Figure 1. Ast did not affect cell viability and activated Nrf2 in mouse chondrocytes. (A) The cytotoxic effect of Ast (5, 10, 20, 40, and 80 μM) exposure for 24 and 48 h on chondrocytes was determined using a CCK8 assay. (B, C) Chondrocytes were treated with Ast (5, 10, and 20 μM) for 24 h. Expression levels of Cyclin D1, Nrf2, and Keap1 were determined by western blotting and quantified. (D, E) Nuclear translocation of Nrf2 was detected by western blotting and immunofluorescence after treatment of chondrocytes with Ast (10 μM) for 24 h, and the band density of Nrf2 in nucleus was quantified. The nuclear and cytoplasmic fractions used in the western blotting were obtained using a nuclear and cytoplasmic protein extraction kit (P0027, Beyotime, China). The data are presented as dot plots from three independent experiments. Significant differences among different groups are indicated as *p < 0.05 vs. control; **p<0.01 vs. control; ****p<0.0001 vs. control.

Ast activated the Nrf2 transcription factor in chondrocytes

Since Ast exerts powerful anti-oxidant effects, and the transcription factor Nrf2 plays a vital role in redox balance in cellular homeostasis, we hypothesized that Ast treatment might activate the Nrf2 signaling pathway. Therefore, we measured the Nrf2/Keap1 system in Ast-treated chondrocytes by measuring protein levels and nuclear translocation of Nrf2. After Ast (5, 10, and 20 μM) treatment, a remarkable dose-dependent upregulation of Nrf2, with corresponding decline in expression of Keap1 was seen (Figure 1C). Ast treatment also led to significant nuclear translocation of Nrf2 (Figure 1D, 1E). These results indicate that Ast could activate Nrf2 by preventing its sequestration by Keap1.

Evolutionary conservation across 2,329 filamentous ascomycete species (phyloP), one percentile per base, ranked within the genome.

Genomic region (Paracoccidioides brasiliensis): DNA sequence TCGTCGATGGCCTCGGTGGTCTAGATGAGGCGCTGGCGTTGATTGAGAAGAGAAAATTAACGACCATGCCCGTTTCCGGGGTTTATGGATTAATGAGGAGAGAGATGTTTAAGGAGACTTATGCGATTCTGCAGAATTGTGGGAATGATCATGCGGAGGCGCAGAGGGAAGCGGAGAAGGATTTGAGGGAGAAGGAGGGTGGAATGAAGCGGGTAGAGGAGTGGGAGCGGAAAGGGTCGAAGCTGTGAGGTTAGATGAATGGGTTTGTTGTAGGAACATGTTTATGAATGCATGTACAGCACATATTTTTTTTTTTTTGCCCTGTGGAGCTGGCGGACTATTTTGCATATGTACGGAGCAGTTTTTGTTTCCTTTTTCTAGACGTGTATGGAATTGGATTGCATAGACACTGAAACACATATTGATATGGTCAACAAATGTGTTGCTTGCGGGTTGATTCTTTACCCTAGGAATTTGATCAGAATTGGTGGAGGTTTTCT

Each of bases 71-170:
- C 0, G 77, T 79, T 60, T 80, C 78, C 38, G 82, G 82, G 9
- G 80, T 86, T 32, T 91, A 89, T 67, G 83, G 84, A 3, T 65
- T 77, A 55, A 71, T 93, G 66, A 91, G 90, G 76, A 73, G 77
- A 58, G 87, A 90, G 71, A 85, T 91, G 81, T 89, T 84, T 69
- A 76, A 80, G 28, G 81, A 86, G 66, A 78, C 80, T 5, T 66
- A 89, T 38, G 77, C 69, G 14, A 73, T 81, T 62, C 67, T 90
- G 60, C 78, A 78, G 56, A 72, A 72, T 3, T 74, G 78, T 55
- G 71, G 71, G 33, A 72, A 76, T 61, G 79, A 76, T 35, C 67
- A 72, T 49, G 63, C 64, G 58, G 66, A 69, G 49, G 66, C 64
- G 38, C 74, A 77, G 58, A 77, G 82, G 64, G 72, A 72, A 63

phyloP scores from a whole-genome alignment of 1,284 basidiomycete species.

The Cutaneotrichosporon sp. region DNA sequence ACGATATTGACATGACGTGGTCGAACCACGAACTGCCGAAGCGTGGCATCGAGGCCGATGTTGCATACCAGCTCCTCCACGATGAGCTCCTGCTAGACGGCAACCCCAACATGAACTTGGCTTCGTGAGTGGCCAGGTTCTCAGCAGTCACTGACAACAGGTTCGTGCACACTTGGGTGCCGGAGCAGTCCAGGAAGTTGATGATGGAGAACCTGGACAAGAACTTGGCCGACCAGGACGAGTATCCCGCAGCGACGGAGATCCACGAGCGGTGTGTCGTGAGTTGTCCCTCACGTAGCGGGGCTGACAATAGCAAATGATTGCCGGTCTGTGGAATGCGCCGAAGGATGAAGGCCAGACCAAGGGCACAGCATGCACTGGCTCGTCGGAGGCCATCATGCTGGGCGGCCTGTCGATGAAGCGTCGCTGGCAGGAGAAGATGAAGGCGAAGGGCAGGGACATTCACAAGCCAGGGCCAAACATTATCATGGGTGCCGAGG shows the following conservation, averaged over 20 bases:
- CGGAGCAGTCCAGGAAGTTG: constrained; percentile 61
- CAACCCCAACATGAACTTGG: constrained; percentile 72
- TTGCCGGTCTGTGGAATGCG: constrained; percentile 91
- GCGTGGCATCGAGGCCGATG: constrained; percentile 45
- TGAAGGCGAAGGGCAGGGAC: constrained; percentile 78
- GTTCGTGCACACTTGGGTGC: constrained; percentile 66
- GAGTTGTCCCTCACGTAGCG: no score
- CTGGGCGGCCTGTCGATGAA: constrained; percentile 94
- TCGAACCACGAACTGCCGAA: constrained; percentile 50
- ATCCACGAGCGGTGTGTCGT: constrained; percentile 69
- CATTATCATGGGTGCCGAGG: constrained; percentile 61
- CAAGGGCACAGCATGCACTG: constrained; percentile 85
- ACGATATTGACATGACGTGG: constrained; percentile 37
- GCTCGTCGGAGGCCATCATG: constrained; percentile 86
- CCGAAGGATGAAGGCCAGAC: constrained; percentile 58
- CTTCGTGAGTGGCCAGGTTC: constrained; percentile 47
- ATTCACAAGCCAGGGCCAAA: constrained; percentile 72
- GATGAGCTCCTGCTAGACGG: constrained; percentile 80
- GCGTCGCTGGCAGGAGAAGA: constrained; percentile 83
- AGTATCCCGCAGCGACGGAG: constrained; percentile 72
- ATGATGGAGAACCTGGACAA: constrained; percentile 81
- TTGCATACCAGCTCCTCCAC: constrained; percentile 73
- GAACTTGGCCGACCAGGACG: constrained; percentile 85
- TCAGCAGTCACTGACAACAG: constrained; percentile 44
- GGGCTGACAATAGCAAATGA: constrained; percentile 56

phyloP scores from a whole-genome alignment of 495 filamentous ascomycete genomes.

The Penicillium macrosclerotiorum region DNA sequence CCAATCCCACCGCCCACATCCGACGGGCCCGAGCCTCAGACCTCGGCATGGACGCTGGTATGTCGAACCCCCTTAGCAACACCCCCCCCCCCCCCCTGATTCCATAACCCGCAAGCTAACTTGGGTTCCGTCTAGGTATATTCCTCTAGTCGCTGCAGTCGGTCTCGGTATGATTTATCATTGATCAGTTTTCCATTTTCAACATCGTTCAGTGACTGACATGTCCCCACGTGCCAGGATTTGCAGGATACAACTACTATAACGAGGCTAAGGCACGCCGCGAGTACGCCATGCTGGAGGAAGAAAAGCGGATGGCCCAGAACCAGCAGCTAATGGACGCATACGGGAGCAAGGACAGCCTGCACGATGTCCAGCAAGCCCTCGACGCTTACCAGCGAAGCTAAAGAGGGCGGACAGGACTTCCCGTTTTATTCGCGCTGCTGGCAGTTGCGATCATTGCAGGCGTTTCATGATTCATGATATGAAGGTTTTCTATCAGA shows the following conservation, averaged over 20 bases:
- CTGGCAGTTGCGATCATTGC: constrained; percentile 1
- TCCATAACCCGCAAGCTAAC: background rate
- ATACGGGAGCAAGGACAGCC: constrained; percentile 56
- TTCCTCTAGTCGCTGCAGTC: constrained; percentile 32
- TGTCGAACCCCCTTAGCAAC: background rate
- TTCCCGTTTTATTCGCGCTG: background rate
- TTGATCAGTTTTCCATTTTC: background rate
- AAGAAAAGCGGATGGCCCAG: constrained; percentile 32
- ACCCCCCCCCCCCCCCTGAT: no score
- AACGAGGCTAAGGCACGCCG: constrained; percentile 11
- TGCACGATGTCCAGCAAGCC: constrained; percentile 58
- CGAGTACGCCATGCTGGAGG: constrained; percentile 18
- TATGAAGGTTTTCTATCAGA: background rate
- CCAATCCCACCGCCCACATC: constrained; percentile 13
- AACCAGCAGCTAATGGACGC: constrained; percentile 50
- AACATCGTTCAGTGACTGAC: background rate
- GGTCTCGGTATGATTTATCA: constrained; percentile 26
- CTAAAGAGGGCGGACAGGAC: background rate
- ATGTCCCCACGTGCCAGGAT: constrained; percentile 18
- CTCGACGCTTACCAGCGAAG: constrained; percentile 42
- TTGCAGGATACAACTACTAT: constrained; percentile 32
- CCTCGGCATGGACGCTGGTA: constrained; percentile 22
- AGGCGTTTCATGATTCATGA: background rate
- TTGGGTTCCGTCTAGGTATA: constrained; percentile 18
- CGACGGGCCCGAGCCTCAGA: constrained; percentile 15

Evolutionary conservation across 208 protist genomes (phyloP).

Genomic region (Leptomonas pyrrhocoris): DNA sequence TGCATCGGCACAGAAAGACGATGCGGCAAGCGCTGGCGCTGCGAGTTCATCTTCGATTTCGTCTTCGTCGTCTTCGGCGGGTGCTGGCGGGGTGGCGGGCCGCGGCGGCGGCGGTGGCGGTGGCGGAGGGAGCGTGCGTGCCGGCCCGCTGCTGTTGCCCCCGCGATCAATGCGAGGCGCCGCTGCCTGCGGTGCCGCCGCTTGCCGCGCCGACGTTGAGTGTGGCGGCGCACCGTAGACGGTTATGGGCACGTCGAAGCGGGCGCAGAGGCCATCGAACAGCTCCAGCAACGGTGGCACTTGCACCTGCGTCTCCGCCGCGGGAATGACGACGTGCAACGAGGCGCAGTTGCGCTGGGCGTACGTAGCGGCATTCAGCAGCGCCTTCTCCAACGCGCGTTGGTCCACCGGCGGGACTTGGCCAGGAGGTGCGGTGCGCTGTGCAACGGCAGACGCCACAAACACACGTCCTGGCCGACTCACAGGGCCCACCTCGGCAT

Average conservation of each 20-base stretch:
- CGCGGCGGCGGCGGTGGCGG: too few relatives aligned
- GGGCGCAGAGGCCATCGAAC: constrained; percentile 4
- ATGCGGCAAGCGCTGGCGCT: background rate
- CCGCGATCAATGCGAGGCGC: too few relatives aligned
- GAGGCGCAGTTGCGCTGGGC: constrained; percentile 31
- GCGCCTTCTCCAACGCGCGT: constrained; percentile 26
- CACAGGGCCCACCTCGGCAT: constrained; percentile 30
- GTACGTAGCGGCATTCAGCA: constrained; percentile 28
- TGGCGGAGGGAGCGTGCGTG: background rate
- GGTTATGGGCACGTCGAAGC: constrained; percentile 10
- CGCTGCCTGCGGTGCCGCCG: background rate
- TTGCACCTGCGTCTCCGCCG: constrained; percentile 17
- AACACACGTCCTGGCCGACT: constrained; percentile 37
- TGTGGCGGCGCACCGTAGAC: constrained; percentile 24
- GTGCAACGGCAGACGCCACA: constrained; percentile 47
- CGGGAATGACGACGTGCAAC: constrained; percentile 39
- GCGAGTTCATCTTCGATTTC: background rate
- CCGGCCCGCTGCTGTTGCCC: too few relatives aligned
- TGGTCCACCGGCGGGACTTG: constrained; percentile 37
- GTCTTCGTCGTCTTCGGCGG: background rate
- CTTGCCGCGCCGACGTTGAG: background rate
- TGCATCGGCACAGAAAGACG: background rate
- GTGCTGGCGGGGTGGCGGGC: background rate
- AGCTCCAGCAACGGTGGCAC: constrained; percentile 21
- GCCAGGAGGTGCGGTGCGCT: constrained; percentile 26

The effects of OA inducers IL-1β, TNF-α, and TBHP on chondrocytes

The pathological progression of OA is complex and multifactorial. Various factors stimulate cells in the articular cavity to overproduce multiple mediators, primarily IL-1β, TNF-α, and H2O2, promoting OA development. Therefore, we assessed the impact of IL-1β, TNF-α, and TBHP (an organic hydrogen peroxide far more stable than H2O2) separately on chondrocytes by studying their effects on specific target protein levels. First, IL-1β, TNF-α, and TBHP affected chondrocyte viability in a dose-independent manner (Figure 2A). Thus, we chose effective concentrations of IL-1β (5 ng/ml), TNF-α (5 ng/ml) and TBHP (100 μM) for the next experiment. IL-1β, TNF-α, and TBHP disrupted cartilage homeostasis by upregulating expression of MMP13, and downregulating Collagen II in protein levels. In addition, IL-1β exerted a stronger pro-inflammatory effect on chondrocytes than TNF-α and TBHP by promoting expression of iNOS. By contrast, TNF-α and TBHP induced obvious chondrocyte apoptosis by increasing expression of cleaved-caspase 3 protein (Figure 2B, 2C). All these results indicate that OA inducers, including IL-1β, TNF-α, and H2O2 can promote progression of osteoarthritis in different ways. Therefore, we examined the role of Ast on OA progression under these pathological conditions.

Effects of IL-1β, TNF-α, and TBHP on mouse chondrocytes. (A) The cytotoxic effect of IL-1β (1 and 5 ng/ml), TNF-α (1 and 5 ng/ml), and TBHP (50 and 100 μM) treatment on chondrocytes for 24 h was determined using a CCK8 assay. (B, C) After the indicated treatment for 24 h, the effects of IL-1β (5 ng/ml), TNF-α (5 ng/ml), and TBHP (100 μM) on the expression of MMP13, Collagen II, iNOS, and cleaved-caspase3 were determined by western blotting and quantified. The data are presented as dot plots from three independent experiments. Significant differences among different groups are indicated as *p

Figure 2. Effects of IL-1β, TNF-α, and TBHP on mouse chondrocytes. (A) The cytotoxic effect of IL-1β (1 and 5 ng/ml), TNF-α (1 and 5 ng/ml), and TBHP (50 and 100 μM) treatment on chondrocytes for 24 h was determined using a CCK8 assay. (B, C) After the indicated treatment for 24 h, the effects of IL-1β (5 ng/ml), TNF-α (5 ng/ml), and TBHP (100 μM) on the expression of MMP13, Collagen II, iNOS, and cleaved-caspase3 were determined by western blotting and quantified. The data are presented as dot plots from three independent experiments. Significant differences among different groups are indicated as *p < 0.05 vs. control; **p<0.01 vs. control; ***p<0.001 vs. control; ****p<0.0001 vs. control.

Ast safeguarded cartilage homeostasis under pathological conditions